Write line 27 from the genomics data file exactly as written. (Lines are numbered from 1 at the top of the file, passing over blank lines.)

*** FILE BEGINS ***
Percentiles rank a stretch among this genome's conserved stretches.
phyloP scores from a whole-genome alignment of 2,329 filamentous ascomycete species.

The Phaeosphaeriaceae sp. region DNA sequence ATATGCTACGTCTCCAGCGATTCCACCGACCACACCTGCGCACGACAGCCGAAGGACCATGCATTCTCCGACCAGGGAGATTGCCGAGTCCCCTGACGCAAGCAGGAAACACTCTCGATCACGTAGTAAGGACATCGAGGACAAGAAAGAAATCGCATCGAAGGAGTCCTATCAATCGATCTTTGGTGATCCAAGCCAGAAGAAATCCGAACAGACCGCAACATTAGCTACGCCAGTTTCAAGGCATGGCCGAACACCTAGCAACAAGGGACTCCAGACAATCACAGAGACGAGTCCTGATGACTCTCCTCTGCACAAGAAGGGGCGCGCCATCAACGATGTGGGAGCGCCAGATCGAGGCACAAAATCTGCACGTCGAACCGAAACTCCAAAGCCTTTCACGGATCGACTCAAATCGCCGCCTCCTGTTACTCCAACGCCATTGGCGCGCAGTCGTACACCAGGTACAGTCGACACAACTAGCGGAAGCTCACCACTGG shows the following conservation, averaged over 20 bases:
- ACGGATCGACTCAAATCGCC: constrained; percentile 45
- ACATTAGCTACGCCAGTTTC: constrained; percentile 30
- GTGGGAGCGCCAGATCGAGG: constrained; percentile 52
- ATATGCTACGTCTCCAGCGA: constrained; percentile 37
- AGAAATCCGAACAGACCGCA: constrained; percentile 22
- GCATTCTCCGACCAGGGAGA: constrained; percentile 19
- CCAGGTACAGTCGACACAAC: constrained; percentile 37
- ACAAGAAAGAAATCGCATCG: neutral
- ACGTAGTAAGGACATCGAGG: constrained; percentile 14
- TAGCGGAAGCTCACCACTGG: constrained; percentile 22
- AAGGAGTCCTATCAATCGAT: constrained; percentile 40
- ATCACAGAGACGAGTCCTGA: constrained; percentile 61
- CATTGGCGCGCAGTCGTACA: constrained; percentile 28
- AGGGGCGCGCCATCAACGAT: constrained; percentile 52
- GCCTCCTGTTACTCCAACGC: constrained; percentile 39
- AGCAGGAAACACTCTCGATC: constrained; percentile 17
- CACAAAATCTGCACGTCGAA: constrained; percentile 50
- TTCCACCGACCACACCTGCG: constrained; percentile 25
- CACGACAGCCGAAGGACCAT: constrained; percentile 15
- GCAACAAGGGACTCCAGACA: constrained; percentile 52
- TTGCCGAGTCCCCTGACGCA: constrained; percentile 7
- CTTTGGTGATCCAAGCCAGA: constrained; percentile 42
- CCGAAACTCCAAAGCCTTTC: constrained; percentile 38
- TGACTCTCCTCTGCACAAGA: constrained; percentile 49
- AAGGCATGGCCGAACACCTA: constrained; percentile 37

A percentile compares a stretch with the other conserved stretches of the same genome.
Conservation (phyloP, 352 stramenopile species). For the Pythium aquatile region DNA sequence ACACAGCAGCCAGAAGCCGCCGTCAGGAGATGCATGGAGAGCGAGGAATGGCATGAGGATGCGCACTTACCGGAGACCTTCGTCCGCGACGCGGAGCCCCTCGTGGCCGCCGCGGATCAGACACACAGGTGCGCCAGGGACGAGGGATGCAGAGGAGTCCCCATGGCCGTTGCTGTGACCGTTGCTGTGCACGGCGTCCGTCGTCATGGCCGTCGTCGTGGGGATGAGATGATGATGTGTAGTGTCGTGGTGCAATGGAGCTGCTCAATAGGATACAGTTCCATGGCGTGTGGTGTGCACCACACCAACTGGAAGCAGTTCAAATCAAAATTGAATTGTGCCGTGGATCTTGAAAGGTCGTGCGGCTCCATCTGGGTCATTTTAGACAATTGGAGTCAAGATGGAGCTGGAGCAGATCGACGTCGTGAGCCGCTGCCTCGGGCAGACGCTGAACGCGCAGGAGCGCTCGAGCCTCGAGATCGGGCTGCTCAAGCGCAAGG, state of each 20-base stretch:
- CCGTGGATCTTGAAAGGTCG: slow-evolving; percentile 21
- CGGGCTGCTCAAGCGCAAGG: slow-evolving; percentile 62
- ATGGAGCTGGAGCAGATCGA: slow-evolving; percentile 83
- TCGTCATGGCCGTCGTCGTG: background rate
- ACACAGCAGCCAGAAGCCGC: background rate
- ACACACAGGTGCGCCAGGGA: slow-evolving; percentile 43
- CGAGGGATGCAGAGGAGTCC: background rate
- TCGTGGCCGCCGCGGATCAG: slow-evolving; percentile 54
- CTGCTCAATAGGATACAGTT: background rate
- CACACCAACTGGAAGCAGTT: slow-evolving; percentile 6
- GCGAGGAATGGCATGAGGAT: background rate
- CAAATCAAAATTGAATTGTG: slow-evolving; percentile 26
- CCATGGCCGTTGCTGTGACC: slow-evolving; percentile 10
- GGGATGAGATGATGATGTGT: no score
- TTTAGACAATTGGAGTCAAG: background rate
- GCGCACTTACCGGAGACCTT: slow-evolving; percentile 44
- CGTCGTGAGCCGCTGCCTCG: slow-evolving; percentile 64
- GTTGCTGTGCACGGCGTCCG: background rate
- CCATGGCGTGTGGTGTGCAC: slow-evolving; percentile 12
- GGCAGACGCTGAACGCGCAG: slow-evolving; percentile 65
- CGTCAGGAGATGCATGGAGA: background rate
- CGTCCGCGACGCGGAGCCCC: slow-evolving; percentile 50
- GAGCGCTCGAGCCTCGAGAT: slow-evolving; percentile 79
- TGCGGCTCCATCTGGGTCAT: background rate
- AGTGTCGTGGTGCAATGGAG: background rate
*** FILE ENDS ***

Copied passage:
- TGACTCTCCTCTGCACAAGA: constrained; percentile 49